1998 – A memorial service for the victims of the Omagh bombing is held at St Patrick’s Cathedral in Dublin and attended by many dignitaries including President Mary McAleese.

1998 – David Trimble, leader of the Ulster Unionist Party (UUP), travelled to Portadown for a meeting with local representatives of the Orange Order about the continuing protest at Drumcree. Trimble was called a “traitor” by Loyalists as he entered the meeting.

1999 – Dublin Bus opens the controversial Stillorgan Quality Bus Corridor and triples travelling time for city bound motorists.

1999 – Bus Éireann announces a luxury Expressway coach hourly daily service from Limerick to Dublin.

1999 – Death of James White, author of science fiction novellas, short stories and novels. He was born in Belfast and returned there after spending some early years in Canada. After a few years working in the clothing industry, he worked at Short Brothers Ltd., an aircraft company based in Belfast, from 1965 until taking early retirement in 1984 as a result of diabetes. White married Margaret Sarah Martin, another science fiction fan, in 1955 and the couple had three children. He died of a stroke.

2000 – Samuel Rockett (21), a member of the Ulster Volunteer Force (UVF), was shot dead while in his girlfriend’s home in the Lower Oldpark area, north Belfast. The Ulster Freedom Fighters (UFF), a cover name (pseudonym) used by the Ulster Defence Association (UDA), was responsible for the killing. The killing was part of a feud between the UDA and the UVF.

2001 – An Bord Pleanála grants permission to build a four-lane bridge between Macken Street and Guild Street in Dublin.

2001 – The security alert on the railway line by the Foyle Bridge in Derry continued for a second day causing disruption to traffic in the city. Later in the afternoon British Army technical officers defused a bomb at the site. The bomb, estimated at 60 kilograms, was based on ‘home-made’ explosives and was planted by the “real” Irish Republican Army (rIRA). British Army personnel dealt with two pipe-bombs that were uncovered during a search of the Desertmartin Gaelic Athletic Association (GAA) club near Magherafelt, Co Derry. There were two other pipe-bomb attacks on GAA clubs at Garvagh and Gulladuff in Co Derry the previous day.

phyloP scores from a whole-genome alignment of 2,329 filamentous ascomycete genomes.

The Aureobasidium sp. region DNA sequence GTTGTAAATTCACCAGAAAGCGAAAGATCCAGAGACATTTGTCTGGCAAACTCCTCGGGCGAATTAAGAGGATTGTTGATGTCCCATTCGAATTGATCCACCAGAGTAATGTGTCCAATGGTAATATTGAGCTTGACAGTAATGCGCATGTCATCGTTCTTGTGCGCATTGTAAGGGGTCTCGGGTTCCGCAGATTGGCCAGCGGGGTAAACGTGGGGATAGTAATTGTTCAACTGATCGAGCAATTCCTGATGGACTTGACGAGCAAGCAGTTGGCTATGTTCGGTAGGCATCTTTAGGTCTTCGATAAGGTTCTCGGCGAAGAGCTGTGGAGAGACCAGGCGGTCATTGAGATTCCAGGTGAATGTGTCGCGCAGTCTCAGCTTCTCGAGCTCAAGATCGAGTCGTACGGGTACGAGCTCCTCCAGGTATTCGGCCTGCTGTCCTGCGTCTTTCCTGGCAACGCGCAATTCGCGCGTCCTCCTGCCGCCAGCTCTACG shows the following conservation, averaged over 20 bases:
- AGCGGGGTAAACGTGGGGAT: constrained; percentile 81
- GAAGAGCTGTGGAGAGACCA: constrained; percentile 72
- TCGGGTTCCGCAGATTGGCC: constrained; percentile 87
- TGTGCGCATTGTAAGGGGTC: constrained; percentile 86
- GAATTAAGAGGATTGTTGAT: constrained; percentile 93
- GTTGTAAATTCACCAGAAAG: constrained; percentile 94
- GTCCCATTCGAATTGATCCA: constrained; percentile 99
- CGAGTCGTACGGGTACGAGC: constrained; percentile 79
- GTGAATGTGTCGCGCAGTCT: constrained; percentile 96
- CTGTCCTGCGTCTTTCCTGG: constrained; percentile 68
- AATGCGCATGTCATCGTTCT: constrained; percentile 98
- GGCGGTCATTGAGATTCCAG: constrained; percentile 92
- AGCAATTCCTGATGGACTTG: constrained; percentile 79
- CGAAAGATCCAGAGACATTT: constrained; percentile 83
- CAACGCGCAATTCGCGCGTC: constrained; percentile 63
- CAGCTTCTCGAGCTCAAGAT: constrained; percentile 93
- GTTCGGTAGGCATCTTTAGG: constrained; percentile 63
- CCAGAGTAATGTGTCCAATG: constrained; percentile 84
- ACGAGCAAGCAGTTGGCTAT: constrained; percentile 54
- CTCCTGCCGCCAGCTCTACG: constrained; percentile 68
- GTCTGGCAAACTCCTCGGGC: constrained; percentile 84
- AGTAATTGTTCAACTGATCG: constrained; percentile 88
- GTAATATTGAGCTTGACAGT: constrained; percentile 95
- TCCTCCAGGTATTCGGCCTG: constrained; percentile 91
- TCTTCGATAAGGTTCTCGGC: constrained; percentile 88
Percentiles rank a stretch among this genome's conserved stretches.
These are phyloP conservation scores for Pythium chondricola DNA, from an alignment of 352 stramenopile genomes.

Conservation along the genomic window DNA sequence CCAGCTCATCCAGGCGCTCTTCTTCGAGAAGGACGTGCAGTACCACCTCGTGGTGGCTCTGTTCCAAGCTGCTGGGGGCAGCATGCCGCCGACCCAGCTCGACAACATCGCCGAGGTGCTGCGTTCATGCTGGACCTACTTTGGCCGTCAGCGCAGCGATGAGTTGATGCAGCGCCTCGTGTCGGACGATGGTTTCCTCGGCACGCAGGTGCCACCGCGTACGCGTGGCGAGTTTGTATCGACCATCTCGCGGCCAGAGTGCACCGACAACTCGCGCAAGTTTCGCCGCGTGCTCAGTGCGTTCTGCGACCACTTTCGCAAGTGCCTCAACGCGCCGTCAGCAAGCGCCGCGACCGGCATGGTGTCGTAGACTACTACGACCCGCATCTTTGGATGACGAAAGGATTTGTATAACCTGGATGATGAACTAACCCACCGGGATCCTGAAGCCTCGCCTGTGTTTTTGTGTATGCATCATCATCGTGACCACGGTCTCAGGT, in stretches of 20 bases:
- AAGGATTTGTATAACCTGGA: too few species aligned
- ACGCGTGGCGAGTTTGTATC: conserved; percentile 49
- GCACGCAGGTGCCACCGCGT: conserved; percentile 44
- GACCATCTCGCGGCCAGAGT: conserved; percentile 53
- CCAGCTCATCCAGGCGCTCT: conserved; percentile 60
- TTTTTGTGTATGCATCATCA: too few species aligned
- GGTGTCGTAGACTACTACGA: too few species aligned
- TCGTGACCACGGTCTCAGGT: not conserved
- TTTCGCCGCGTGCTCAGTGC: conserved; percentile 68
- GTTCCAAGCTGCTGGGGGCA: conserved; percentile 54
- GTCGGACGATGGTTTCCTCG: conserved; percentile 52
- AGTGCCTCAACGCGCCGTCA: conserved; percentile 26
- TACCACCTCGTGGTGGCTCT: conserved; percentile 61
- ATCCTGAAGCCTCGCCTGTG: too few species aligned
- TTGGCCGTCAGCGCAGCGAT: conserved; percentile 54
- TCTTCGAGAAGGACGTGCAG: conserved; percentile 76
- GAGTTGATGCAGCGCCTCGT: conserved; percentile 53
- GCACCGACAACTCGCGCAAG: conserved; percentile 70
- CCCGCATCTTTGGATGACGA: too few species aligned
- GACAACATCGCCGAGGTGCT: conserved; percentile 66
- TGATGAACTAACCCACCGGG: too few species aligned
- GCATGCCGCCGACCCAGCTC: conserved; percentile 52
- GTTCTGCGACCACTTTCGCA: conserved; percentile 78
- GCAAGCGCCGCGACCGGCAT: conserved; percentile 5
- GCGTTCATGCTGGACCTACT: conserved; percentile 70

2001 – The Northern Ireland Human Rights Commission (NIHRC) published a report on the rights of lesbian, gay and bisexual people in Northern Ireland. The report found that discrimination against lesbian, gay and bisexual people was widespread in the region. The report ‘Enhancing the Rights of Lesbian, Gay and Bisexual People in Northern Ireland‘ was compiled by the University of Ulster.

2001 – Fowlk Richts, an Ulster Scots human rights group, provided details (Irish Times) of a report it had passed to the British government and the Northern Ireland Human Rights Commission on the number of Protestants that had been forced from their homes since 1970. The report stated that an estimated 250,000 protestants had moved home because of direct threats, or indirect threats, or intimidation. The figure of 250,000 appears to be much higher than previous estimates. The major periods of forced movement of population occurred during 1969 and 1971 particularly in the Belfast area. Studies at that time showed that of those families forced to move approximately 60 per cent were Catholic and 40 per cent were Protestant.

Image | Rockfleet Castle, or Carrickahowley Castle, a tower house near Newport, Co Mayo. It was built in the mid-sixteenth century, and is most famously associated with Gráinne O’Malley.

#irishhistory #ireland #irelandinspires